5 Ads That Speak to Product Without Showcasing It
When it comes to content, general agency wisdom says that in order for a commercial to be effective, the product has to be shown within the first three seconds. They think this way because dozens of studies about the science of marketing have trained them to. They believe that if you haven’t blatantly connected the consumer to whatever you’re trying to sell them within this three-second “intent to watch” window, then you’ve lost them.
If that seems extreme, you’re not alone. People who look at advertising from a scientific angle aren’t necessarily wrong, but they certainly aren’t looking at advertising as a platform for great storytelling. As content becomes a bigger part of brand identity, we’ve noticed that ads that focus on story and concept — like great films do — tend to be the most impactful and memorable. (They also tend to win the most awards.) They pull in consumers with vivid imagery, compelling characters, and a story that hooks them from the very first frame.
Here are 5 ads that put storytelling before product, while representing the brand effectively and beautifully.
SONNET INSURANCE: EDGE OF YOUR SEAT
Insurance companies probably have an advantage when it comes to developing a narrative that doesn’t feature an actual product. After all, you can’t touch, consume, or feel insurance. That being said, creating distinctive content that manages to highlight something completely intangible is no small challenge. In this suspenseful ad for Sonnet Insurance, they’ve expertly leveraged something viewers can feel: optimism. Making one of the benefits of using your product the focus of your story — in this case, the protection of what’s important to you, as opposed to highlighting something material — is a smart way to create advertising that makes sense to agencies, makes money for brands, and makes consumers pay attention.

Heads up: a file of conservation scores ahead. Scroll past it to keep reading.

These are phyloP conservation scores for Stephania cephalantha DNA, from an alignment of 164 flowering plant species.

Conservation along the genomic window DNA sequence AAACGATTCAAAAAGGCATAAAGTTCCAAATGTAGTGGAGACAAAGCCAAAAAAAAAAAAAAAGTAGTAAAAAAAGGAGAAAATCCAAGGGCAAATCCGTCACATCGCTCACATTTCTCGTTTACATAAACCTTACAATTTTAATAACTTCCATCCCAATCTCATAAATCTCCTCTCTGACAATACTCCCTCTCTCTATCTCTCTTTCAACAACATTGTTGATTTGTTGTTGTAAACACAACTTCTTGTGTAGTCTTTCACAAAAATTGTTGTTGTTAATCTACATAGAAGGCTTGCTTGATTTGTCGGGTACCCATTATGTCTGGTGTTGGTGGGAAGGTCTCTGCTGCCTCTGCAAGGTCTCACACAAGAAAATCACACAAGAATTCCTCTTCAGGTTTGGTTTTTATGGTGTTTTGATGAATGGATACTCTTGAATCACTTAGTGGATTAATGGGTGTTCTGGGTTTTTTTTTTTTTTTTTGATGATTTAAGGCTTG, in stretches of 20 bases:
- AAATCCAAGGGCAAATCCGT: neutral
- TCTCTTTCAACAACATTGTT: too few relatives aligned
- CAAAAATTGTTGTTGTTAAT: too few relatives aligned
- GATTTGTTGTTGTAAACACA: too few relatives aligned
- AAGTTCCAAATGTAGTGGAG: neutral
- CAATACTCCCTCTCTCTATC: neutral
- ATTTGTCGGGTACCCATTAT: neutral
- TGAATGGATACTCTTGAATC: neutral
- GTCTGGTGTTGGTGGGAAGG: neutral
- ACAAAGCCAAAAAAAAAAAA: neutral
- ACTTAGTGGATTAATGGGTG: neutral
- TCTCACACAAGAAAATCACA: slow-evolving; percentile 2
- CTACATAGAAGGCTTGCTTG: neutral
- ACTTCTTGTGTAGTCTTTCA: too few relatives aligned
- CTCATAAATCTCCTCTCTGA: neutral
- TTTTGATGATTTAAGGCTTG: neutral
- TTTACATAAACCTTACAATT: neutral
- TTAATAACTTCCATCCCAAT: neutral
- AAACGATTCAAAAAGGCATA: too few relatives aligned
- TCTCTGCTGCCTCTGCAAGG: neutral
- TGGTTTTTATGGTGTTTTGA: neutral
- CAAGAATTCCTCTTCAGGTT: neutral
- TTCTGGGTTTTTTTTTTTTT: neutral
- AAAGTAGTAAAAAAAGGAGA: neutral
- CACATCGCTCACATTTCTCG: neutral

THE ATLANTIC: MICHAEL K. WILLIAMS ASKS: AM I TYPECAST? #QUESTIONANSWERS
While we were busy asking ourselves how #woke we are, The Atlantic was making an impressive foray into the world of video content — not just by asking questions, but by questioning the answers themselves. Michael K. Williams stars as himself (and himself and himself and himself) in an ad that explores the ever-complicated world of diversity in Hollywood and in our society. Few actors are as dynamic as Williams. And by placing him at the center of the conversation in this piece, viewers are given the opportunity to reconsider the way they look at how their favorite films and programs come to be. By almost completely divorcing their brand from what’s happening on screen, The Atlanticproves they know how to make content and they know how to make viewers think.
KENZO WORLD EAU DE PARFUM BY SPIKE JONZE
THE NEW YORK TIMES: THE TRUTH IS HARD TO FIND – TYLER HICKS
This brilliant, award-winning piece is an exercise in taking a step back and asking what do we really sell? In the The New York Times’ case, they definitely aren’t selling newspapers. They opted to take the focus off of the words and put it on what those words are providing — the truth. It’s no secret that print has struggled to remain relevant, as video content has slowly taken over the throne in the past few decades. But by sticking to what the news was meant to be, this impactful, staccato piece proves that print is far from dead. On the contrary, it’s taken on a new life altogether.
BUDWEISER: BORN THE HARD WAY
Nowadays, brands are finding there can be great value in taking a stance on what’s happening in the world — even if the brand in question sells something as simple as beer. Budweiser leveraged something truly authentic to their brand — their origin story — in this period piece focused on their ambitious immigrant cofounder’s humble beginnings. The ad not only speaks to the brand’s industrious spirit, but also proves that making something special requires immense personal sacrifice. It’s a clever move on Budweiser’s part, a massive brand reminding its audience that the brand was born by one person’s dream. What’s more relatable than that?